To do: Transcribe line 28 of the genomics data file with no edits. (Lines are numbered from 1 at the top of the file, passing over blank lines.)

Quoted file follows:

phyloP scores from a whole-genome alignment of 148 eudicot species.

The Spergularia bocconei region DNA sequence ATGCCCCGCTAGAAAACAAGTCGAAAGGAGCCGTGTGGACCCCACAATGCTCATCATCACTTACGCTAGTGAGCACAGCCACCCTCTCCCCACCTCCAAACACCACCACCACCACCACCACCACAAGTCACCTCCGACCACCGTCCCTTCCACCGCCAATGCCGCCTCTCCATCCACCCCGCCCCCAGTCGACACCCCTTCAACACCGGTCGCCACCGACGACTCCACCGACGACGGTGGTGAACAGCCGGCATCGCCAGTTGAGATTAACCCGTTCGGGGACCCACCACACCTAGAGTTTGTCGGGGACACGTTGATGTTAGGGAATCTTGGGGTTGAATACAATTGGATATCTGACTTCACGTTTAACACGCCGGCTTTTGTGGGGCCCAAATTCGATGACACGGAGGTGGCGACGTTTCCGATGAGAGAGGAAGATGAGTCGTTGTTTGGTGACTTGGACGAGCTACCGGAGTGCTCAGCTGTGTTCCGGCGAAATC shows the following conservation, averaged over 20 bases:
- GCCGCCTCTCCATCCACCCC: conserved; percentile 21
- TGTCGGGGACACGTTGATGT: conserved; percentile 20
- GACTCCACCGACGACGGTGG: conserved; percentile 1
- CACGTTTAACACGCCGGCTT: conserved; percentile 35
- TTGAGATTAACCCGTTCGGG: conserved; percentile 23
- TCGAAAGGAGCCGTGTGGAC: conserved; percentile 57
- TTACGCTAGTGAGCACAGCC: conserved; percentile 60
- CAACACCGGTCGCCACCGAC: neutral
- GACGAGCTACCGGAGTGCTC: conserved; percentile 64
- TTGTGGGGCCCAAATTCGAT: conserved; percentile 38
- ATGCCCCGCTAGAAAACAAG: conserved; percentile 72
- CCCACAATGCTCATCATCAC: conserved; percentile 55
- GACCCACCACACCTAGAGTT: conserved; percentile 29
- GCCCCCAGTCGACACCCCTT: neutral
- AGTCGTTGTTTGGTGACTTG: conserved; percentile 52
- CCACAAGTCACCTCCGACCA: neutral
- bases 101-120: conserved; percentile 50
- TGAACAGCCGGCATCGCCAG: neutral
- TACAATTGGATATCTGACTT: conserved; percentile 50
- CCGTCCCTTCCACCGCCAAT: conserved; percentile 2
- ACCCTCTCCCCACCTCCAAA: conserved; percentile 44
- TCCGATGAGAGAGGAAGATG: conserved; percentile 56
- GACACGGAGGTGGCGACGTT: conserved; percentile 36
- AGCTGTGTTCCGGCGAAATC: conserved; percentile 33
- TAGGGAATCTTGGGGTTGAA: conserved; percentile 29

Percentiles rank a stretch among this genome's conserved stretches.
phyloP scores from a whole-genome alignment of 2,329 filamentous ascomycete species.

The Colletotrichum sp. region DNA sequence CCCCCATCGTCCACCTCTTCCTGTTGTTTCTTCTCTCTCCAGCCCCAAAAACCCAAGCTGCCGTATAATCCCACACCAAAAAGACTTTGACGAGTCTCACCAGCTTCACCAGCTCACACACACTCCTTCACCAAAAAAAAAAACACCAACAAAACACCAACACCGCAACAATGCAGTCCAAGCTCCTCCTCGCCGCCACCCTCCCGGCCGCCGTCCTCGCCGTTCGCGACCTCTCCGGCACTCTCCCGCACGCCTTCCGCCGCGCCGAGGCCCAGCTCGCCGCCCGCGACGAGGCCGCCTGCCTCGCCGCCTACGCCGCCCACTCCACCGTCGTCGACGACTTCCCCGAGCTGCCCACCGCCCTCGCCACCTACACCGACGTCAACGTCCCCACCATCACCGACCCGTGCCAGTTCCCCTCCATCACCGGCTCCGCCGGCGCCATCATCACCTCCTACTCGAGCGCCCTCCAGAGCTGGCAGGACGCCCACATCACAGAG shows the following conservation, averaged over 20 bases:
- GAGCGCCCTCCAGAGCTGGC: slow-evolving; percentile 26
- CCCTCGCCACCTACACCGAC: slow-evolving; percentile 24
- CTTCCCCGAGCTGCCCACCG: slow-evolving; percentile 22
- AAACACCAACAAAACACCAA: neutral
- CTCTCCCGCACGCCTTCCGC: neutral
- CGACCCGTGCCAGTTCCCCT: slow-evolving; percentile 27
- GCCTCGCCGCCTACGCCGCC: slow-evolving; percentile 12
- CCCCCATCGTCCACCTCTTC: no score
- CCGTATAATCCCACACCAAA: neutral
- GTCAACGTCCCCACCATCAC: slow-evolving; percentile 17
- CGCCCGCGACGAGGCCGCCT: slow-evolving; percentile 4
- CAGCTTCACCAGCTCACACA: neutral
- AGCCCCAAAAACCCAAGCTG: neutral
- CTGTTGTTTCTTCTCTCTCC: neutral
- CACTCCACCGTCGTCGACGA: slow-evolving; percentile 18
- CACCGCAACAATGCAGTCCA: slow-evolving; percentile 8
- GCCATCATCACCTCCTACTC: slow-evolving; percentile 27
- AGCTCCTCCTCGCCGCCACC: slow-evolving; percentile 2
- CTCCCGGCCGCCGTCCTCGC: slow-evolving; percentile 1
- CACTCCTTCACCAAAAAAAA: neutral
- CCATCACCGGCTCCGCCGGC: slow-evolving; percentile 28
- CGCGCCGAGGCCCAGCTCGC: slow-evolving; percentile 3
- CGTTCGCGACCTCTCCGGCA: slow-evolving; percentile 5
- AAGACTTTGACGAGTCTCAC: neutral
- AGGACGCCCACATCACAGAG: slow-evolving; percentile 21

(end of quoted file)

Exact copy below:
Percentiles rank a stretch among this genome's conserved stretches.